You can tour this tall ship at the Salem National Maritime Historic Site.
You can tour this tall ship at the Salem Maritime National Historic Site.

While you’re in Salem, I also recommend stopping at the Salem Maritime National Historic Site, a short walk from the House of Seven Gables. The National Park Service operates it and you can wander through old wharf buildings, the Custom House where Hawthorne worked when he wasn’t penning famous novels, and other buildings of the colonial era.

Salem was, of course, the home of the famous Salem Witch Trials Unknown-3which were the focus of Arthur Miller’s classic play, The Crucible.  The National Park Service Visitor Center (2 Liberty Street) is a great place to get quality background on that incident.  It’s ironic that Salem has made a cottage industry out of the witch trials when our puritan ancestors were so thoroughly opposed to witches. Unless you’re a fan of super-tacky witch paraphernalia and occult museums, stick with the Park Service displays on the subject and skip the other witchy tourist traps.

Kayaking Over Minnehaha Falls: Longfellow Would Have Loved This

You know you’re in Minnesota when you find yourself at the intersection of Hiawatha Avenue and Minnehaha Parkway.  Overlooking the Mississippi River, Minnehaha Park is one  of Minneapolis’s oldest and most popular parks.  Minnehaha Falls, the park’s centerpiece, became a tourist destination after the publication of Henry Wadsworth Longfellow’s epic poem “The Song of Hiawatha” in 1855.

Longfellow never visited the falls in person and there’s not much fact in the poem; the real Hiawatha lived in New England. Nonetheless,

A statue of Hiawatha and Minnehaha ala the Henry Wadsworth Longfellow poem, sits adjacent to Minnehaha Creek.
A statue of Hiawatha and Minnehaha ala the Henry Wadsworth Longfellow poem, sits adjacent to Minnehaha Creek.

“Hiawatha” became America’s most widely read poem of the nineteenth century, spreading the fame of Minnehaha Falls and the uppermost regions of the Mississippi and the “shores of Gitche Gumee by the shining Big Sea waters.”

The falls are on Minnehaha Creek which flows from Lake Minnetonka west of Minneapolis, through the city and on into the Mississippi River.   By late summer they are often reduced to a trickle. In fact, one year (almost 50 years to the day) President Lyndon Johnson was scheduled to view the falls on a visit to Minneapolis, but they were almost bone dry.  In order to create something worth seeing, the city had to open many fire hydrants, upstream and out of sight, to feed water to the creek.”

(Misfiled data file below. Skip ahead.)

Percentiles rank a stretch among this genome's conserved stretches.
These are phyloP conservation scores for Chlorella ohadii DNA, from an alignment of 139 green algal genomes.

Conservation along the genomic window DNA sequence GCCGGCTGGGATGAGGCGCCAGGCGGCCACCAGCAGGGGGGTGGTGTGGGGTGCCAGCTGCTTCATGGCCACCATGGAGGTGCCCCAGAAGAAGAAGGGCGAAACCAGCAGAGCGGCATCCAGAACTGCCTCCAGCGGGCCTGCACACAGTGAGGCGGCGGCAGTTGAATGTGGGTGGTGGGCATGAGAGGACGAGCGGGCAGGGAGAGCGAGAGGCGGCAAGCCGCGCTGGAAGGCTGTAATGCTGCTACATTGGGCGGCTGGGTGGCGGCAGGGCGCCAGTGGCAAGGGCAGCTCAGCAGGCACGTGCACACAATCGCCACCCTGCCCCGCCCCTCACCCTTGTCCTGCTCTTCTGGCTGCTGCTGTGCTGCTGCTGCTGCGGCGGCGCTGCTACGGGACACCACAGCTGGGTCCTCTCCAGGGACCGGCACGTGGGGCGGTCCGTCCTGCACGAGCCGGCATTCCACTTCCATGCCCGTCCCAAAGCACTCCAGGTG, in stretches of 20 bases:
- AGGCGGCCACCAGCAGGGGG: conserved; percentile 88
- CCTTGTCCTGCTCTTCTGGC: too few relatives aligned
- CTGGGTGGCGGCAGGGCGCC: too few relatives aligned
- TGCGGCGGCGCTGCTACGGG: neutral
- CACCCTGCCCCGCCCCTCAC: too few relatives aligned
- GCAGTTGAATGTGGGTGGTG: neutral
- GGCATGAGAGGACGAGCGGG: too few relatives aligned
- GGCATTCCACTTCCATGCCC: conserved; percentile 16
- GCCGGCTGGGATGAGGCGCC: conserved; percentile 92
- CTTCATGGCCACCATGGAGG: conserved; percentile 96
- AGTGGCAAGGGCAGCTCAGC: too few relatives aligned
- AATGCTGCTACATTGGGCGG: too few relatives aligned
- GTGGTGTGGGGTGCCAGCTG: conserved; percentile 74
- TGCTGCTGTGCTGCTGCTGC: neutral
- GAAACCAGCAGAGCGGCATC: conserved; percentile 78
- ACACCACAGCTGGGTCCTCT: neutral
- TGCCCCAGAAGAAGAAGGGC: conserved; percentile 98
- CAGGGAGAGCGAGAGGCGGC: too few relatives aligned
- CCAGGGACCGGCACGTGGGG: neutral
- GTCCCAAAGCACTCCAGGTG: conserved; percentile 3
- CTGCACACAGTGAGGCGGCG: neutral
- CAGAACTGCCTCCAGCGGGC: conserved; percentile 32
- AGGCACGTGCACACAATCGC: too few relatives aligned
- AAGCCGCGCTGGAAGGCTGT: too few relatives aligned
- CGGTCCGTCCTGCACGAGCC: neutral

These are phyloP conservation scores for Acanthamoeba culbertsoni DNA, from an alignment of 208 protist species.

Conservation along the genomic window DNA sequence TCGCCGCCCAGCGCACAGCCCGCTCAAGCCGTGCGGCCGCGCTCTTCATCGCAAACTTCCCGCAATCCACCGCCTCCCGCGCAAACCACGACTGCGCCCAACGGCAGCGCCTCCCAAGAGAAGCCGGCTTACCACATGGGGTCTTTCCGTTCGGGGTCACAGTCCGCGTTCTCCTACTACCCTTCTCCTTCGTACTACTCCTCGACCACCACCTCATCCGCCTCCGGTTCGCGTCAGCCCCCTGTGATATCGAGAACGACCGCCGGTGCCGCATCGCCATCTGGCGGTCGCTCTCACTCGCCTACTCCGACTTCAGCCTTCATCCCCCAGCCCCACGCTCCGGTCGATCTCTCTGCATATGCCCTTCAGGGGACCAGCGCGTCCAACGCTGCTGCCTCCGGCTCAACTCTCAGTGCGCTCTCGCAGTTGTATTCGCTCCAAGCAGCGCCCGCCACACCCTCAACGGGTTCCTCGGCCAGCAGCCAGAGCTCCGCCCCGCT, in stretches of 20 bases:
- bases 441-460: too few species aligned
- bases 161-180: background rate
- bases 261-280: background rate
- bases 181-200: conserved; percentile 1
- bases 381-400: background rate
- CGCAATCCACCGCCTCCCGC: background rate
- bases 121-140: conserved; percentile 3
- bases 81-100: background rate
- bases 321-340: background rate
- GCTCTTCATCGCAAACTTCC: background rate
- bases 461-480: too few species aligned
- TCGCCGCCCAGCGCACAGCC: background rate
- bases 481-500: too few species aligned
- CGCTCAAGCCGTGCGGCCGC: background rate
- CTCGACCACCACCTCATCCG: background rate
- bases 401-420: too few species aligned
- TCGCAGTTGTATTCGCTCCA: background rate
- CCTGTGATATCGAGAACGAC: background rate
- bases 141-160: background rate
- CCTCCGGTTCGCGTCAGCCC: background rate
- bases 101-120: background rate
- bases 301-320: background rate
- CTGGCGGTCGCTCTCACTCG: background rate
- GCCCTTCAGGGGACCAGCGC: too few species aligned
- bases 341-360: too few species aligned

That’s not the case this year.  June brought the all-time largest rainfall in Minnesota, which created new bodies of water and raised the level of the Great Lakes.  That meant little Minnehaha Falls became a raging torrent and it lured professional kayaker Hunt Jennings to give it a go.  Over the falls he went to the surprise of many bystanders–and he emerged in one piece.

I don’t suggest kayaking over the falls, but if you visit the park, a safer bet would be to try out Sea Salt Eatery for fish tacos and other goodies amidst the beauty of the park.

 

Books Make a Difference Features Off The Beaten Page

Christened "the bookmobile" our RV was ready for a book club trip to Wisconsin.
Christened “the bookmobile” our RV was ready for a book club trip to Wisconsin.

Many thanks to Meagan Frank for her terrific article in the onlinemagazine Books Make a Difference. It’s about my book, Off The Beaten Page: The Best Trips for Lit Lovers, Book Clubs, and Girls on Getaways and how travels with my book club (check out the photos of our RV trip) inspired me to write the book. Check it out:  Book Lover Getaways.

The article offers inspiration for anyone in a book club who has been thinking of organizing a book-inspired getaway.  You’ll want to read other articles there, too, about the “positive difference books make in people’s lives.”  So true.

Weekly Photo Challenge: Room (With a View) in Morocco

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A Berber family makes this cave in Morocco’s Atlas Mountains their kitchen and living room.  The entry to the adjacent sleeping “room” is in the upper right corner.

The challenge: share your take on the idea of room.

This is certainly different than my typical idea of a room, but when you travel, you see how other people live and adapt to their environment and begin to broaden your definition of,  for example, what constitutes a room.  In this case, a nomadic family of Berbers in the Atlas Mountains of Morocco uses a series of adjoining caves as rooms to suit different purposes.  Here, they cook (notice the ceiling blackened by cooking fires), weave rugs and entertain guests like us with a glass or two of mint tea.  They use other “rooms” for sleeping and for keeping animals.  Later in the season, the family will move their belongings and their flock of sheep to another grazing area.

 

Combat Artists’ View of the D-Day Invasion

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Sea Wall at Utah Beach by U.S. Navy combat artist Mitchell F. Jamieson